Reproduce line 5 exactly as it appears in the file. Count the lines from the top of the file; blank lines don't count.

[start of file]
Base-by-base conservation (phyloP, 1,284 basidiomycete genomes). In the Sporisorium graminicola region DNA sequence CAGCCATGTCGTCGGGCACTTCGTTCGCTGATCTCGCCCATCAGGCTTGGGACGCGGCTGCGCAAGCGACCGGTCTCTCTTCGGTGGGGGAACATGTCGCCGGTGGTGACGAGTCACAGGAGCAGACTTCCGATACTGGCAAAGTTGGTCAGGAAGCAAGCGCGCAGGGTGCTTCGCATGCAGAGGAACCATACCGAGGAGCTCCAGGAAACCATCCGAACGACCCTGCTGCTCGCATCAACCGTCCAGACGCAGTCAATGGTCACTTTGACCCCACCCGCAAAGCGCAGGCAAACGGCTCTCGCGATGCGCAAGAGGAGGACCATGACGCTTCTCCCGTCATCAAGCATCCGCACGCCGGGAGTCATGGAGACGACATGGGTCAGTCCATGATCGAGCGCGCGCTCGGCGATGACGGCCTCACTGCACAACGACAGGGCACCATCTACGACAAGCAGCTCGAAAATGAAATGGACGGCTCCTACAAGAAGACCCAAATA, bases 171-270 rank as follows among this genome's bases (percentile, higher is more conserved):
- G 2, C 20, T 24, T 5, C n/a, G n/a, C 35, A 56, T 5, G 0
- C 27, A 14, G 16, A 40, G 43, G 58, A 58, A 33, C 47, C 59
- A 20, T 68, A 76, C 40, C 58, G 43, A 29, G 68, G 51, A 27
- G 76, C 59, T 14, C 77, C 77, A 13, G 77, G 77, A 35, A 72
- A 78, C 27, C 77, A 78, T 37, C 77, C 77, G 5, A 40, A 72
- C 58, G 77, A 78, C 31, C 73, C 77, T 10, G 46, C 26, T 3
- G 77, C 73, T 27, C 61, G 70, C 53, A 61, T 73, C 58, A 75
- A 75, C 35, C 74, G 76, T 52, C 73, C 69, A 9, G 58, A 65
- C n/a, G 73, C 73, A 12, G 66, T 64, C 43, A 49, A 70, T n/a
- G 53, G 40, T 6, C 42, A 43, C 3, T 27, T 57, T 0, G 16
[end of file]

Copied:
- G 76, C 59, T 14, C 77, C 77, A 13, G 77, G 77, A 35, A 72